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Basic Grammar and Punctuation

An AARC writing resource

Subject / Verb Agreement

How To Check Verbs

Verbs are the main part of a sentence. They provide action or help to describe the subject. Every sentence requires at least one verb.

Learn all about verbs on the Verb Review page. Check out the helpful links on this page for verb practice. Below are some common verb errors and how to check them.

Common Error #1: Subject-Verb Agreement
Verbs must match the subject of the sentence in number (singular or plural). For singular nouns and third-person pronouns (he, she, it), add an s to the verb. For plural nouns and other pronouns, don’t add an s to the verb. For example: 
 

Wrong She offer students free tutoring. (Singular third-person pronoun requires s on verb)

RightShe offers students free tutoring. (The s is correctly added to the verb)

RightMary and John listen to their professor. (Plural subject, so no s)

 
A handful of English verbs have multiple unique forms. See examples of irregular verbs here.
 
Common Error #2: Inconsistent Verb Tense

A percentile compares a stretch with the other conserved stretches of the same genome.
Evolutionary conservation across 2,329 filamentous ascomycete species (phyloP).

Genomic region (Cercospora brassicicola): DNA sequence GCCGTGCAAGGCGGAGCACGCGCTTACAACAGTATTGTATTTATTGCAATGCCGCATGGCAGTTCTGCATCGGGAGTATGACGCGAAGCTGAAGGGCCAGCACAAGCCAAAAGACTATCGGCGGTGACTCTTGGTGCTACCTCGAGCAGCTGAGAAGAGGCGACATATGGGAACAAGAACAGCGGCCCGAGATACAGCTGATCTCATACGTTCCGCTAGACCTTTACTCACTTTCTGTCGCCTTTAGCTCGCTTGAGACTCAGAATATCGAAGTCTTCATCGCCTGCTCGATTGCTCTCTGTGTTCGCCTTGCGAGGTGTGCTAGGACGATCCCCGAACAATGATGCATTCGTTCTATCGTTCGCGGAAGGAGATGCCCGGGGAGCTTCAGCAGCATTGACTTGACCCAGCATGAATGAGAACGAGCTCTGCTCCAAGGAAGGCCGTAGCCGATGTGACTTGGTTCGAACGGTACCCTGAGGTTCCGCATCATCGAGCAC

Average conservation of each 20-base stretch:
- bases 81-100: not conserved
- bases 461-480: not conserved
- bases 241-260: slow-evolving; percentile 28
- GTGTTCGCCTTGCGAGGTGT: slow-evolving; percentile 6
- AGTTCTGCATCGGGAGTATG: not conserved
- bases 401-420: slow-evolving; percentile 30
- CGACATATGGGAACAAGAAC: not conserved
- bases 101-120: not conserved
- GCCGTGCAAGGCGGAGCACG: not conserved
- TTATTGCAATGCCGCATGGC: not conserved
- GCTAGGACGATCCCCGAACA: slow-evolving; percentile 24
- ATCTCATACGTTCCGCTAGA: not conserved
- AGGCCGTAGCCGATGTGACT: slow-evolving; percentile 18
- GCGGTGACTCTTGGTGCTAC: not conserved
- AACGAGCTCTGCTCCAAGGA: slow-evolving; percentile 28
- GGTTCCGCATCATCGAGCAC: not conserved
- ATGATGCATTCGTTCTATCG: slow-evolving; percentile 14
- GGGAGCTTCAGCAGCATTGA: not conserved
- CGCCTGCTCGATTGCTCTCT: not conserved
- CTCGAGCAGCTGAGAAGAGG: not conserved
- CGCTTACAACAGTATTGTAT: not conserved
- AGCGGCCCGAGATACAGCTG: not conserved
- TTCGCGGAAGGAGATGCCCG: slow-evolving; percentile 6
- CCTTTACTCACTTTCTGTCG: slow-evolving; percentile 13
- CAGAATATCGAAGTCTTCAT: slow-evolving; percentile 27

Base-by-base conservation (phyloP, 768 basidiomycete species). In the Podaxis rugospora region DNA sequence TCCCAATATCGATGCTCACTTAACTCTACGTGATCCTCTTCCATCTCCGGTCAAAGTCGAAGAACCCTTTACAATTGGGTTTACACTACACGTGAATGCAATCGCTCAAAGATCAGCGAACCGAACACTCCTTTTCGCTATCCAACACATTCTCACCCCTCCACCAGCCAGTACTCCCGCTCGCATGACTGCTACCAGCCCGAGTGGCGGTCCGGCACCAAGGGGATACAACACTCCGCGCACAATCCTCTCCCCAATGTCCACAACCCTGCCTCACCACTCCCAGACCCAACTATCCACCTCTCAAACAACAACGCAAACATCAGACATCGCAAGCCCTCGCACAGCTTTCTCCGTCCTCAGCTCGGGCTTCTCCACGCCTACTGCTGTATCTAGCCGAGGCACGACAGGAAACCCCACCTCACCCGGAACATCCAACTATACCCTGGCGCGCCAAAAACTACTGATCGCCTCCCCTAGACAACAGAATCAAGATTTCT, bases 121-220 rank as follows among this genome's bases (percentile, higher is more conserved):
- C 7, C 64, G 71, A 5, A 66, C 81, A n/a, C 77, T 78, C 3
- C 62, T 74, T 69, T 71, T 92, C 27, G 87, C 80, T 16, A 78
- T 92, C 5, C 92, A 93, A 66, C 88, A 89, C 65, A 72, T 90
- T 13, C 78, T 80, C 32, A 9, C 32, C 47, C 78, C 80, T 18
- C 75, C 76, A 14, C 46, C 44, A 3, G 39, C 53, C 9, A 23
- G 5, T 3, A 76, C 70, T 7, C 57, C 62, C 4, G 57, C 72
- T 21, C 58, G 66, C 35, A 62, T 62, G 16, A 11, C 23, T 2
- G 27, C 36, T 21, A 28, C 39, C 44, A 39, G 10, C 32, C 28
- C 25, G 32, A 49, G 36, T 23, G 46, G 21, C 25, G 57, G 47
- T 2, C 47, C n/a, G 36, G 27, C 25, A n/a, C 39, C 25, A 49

Verbs are often changed to indicate when the action took place. When you decide on a verb tense, you should stay in this tense throughout your paper. For example:

Wrong – He asked me to dinner, ordered an expensive meal, then leaves me the check. (Asked and ordered are in past tense, but leaves is present tense.)
 
Right – I go to school, hurry to work, and then fall asleep at the end of day. (All present tense.)
 
Our Verb Review page has more information on verb tenses, along with many helpful links!
 
Common Error #3: Simple Past and Past Perfect Forms
 

Sometimes students confuse the past participle form of the verb with the simple past tense. When acting as the main verb of a sentence, the participle form must be combined with a helping verb such as had or was to create the past perfect tense. For example: 

Wrong – I seen my friends over the weekend. 
Right – I saw my friends over the weekend.           (Simple Past tense)
Right – I had seen my friends over the weekend.  (Past Perfect)
 
Do you know the difference between the simple past and past perfect tenses? See our Verb Review page for more!